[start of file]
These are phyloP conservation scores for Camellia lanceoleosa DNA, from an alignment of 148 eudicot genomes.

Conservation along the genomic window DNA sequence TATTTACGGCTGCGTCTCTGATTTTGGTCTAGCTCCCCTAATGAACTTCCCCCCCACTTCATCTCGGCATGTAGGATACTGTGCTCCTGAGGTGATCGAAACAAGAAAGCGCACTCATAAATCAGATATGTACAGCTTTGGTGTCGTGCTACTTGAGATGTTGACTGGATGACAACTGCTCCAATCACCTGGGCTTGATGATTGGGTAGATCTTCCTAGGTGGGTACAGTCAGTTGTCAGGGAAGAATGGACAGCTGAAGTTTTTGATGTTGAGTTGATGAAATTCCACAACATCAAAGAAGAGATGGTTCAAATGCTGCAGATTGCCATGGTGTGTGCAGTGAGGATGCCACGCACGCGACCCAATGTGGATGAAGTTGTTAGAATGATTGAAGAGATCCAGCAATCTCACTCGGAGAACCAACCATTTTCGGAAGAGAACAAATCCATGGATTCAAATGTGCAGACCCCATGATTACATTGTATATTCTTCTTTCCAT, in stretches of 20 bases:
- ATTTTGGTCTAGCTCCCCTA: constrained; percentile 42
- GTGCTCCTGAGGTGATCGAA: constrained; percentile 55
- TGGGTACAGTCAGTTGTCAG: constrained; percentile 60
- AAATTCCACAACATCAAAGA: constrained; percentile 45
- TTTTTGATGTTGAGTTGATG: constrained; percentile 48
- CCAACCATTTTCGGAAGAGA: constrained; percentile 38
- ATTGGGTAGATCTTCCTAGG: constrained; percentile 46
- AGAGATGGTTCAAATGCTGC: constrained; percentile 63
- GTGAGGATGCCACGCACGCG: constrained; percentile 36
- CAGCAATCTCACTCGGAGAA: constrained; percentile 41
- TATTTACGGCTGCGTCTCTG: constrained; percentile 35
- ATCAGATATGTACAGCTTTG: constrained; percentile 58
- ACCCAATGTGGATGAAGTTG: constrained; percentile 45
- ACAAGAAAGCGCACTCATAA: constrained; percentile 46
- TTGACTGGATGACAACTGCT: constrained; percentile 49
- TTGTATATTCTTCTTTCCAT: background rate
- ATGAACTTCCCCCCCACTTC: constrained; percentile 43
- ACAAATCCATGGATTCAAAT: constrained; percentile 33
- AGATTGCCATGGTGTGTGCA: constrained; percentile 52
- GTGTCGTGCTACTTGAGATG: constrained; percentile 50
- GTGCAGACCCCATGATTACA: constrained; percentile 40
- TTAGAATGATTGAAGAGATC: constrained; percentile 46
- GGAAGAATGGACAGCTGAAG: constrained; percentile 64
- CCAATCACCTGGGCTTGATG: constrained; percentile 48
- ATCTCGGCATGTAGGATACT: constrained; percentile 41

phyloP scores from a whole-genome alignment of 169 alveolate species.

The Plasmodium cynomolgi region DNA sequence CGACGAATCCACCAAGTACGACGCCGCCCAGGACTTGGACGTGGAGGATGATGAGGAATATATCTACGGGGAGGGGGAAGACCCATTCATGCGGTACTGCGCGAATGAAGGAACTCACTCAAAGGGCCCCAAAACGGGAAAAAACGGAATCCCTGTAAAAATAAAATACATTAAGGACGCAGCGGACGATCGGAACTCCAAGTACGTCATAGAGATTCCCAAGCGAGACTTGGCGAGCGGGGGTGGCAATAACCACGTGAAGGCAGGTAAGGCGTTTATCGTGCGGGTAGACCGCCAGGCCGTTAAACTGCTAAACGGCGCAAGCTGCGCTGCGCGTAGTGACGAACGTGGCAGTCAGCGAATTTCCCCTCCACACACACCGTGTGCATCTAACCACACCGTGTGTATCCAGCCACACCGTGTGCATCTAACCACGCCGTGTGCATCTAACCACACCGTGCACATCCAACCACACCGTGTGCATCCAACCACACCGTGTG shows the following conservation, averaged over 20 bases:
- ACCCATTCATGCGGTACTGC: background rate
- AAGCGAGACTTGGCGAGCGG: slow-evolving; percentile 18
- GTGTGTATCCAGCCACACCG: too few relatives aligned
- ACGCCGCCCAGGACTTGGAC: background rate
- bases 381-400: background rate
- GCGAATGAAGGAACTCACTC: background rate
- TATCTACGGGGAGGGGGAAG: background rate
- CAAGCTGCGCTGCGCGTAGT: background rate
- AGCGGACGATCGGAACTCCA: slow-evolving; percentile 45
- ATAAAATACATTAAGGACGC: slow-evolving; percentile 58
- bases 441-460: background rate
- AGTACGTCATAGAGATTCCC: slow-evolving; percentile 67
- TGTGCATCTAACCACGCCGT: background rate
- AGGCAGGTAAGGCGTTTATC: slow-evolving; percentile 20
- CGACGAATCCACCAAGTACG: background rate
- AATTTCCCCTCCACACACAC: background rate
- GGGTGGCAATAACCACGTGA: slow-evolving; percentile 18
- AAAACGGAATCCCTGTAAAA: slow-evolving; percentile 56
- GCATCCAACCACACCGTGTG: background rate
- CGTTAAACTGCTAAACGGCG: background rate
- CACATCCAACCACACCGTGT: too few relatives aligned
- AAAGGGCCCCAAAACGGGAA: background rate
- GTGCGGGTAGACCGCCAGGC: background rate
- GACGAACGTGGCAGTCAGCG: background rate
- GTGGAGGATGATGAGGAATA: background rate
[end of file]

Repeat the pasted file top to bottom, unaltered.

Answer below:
These are phyloP conservation scores for Camellia lanceoleosa DNA, from an alignment of 148 eudicot genomes.

Conservation along the genomic window DNA sequence TATTTACGGCTGCGTCTCTGATTTTGGTCTAGCTCCCCTAATGAACTTCCCCCCCACTTCATCTCGGCATGTAGGATACTGTGCTCCTGAGGTGATCGAAACAAGAAAGCGCACTCATAAATCAGATATGTACAGCTTTGGTGTCGTGCTACTTGAGATGTTGACTGGATGACAACTGCTCCAATCACCTGGGCTTGATGATTGGGTAGATCTTCCTAGGTGGGTACAGTCAGTTGTCAGGGAAGAATGGACAGCTGAAGTTTTTGATGTTGAGTTGATGAAATTCCACAACATCAAAGAAGAGATGGTTCAAATGCTGCAGATTGCCATGGTGTGTGCAGTGAGGATGCCACGCACGCGACCCAATGTGGATGAAGTTGTTAGAATGATTGAAGAGATCCAGCAATCTCACTCGGAGAACCAACCATTTTCGGAAGAGAACAAATCCATGGATTCAAATGTGCAGACCCCATGATTACATTGTATATTCTTCTTTCCAT, in stretches of 20 bases:
- ATTTTGGTCTAGCTCCCCTA: constrained; percentile 42
- GTGCTCCTGAGGTGATCGAA: constrained; percentile 55
- TGGGTACAGTCAGTTGTCAG: constrained; percentile 60
- AAATTCCACAACATCAAAGA: constrained; percentile 45
- TTTTTGATGTTGAGTTGATG: constrained; percentile 48
- CCAACCATTTTCGGAAGAGA: constrained; percentile 38
- ATTGGGTAGATCTTCCTAGG: constrained; percentile 46
- AGAGATGGTTCAAATGCTGC: constrained; percentile 63
- GTGAGGATGCCACGCACGCG: constrained; percentile 36
- CAGCAATCTCACTCGGAGAA: constrained; percentile 41
- TATTTACGGCTGCGTCTCTG: constrained; percentile 35
- ATCAGATATGTACAGCTTTG: constrained; percentile 58
- ACCCAATGTGGATGAAGTTG: constrained; percentile 45
- ACAAGAAAGCGCACTCATAA: constrained; percentile 46
- TTGACTGGATGACAACTGCT: constrained; percentile 49
- TTGTATATTCTTCTTTCCAT: background rate
- ATGAACTTCCCCCCCACTTC: constrained; percentile 43
- ACAAATCCATGGATTCAAAT: constrained; percentile 33
- AGATTGCCATGGTGTGTGCA: constrained; percentile 52
- GTGTCGTGCTACTTGAGATG: constrained; percentile 50
- GTGCAGACCCCATGATTACA: constrained; percentile 40
- TTAGAATGATTGAAGAGATC: constrained; percentile 46
- GGAAGAATGGACAGCTGAAG: constrained; percentile 64
- CCAATCACCTGGGCTTGATG: constrained; percentile 48
- ATCTCGGCATGTAGGATACT: constrained; percentile 41

phyloP scores from a whole-genome alignment of 169 alveolate species.

The Plasmodium cynomolgi region DNA sequence CGACGAATCCACCAAGTACGACGCCGCCCAGGACTTGGACGTGGAGGATGATGAGGAATATATCTACGGGGAGGGGGAAGACCCATTCATGCGGTACTGCGCGAATGAAGGAACTCACTCAAAGGGCCCCAAAACGGGAAAAAACGGAATCCCTGTAAAAATAAAATACATTAAGGACGCAGCGGACGATCGGAACTCCAAGTACGTCATAGAGATTCCCAAGCGAGACTTGGCGAGCGGGGGTGGCAATAACCACGTGAAGGCAGGTAAGGCGTTTATCGTGCGGGTAGACCGCCAGGCCGTTAAACTGCTAAACGGCGCAAGCTGCGCTGCGCGTAGTGACGAACGTGGCAGTCAGCGAATTTCCCCTCCACACACACCGTGTGCATCTAACCACACCGTGTGTATCCAGCCACACCGTGTGCATCTAACCACGCCGTGTGCATCTAACCACACCGTGCACATCCAACCACACCGTGTGCATCCAACCACACCGTGTG shows the following conservation, averaged over 20 bases:
- ACCCATTCATGCGGTACTGC: background rate
- AAGCGAGACTTGGCGAGCGG: slow-evolving; percentile 18
- GTGTGTATCCAGCCACACCG: too few relatives aligned
- ACGCCGCCCAGGACTTGGAC: background rate
- bases 381-400: background rate
- GCGAATGAAGGAACTCACTC: background rate
- TATCTACGGGGAGGGGGAAG: background rate
- CAAGCTGCGCTGCGCGTAGT: background rate
- AGCGGACGATCGGAACTCCA: slow-evolving; percentile 45
- ATAAAATACATTAAGGACGC: slow-evolving; percentile 58
- bases 441-460: background rate
- AGTACGTCATAGAGATTCCC: slow-evolving; percentile 67
- TGTGCATCTAACCACGCCGT: background rate
- AGGCAGGTAAGGCGTTTATC: slow-evolving; percentile 20
- CGACGAATCCACCAAGTACG: background rate
- AATTTCCCCTCCACACACAC: background rate
- GGGTGGCAATAACCACGTGA: slow-evolving; percentile 18
- AAAACGGAATCCCTGTAAAA: slow-evolving; percentile 56
- GCATCCAACCACACCGTGTG: background rate
- CGTTAAACTGCTAAACGGCG: background rate
- CACATCCAACCACACCGTGT: too few relatives aligned
- AAAGGGCCCCAAAACGGGAA: background rate
- GTGCGGGTAGACCGCCAGGC: background rate
- GACGAACGTGGCAGTCAGCG: background rate
- GTGGAGGATGATGAGGAATA: background rate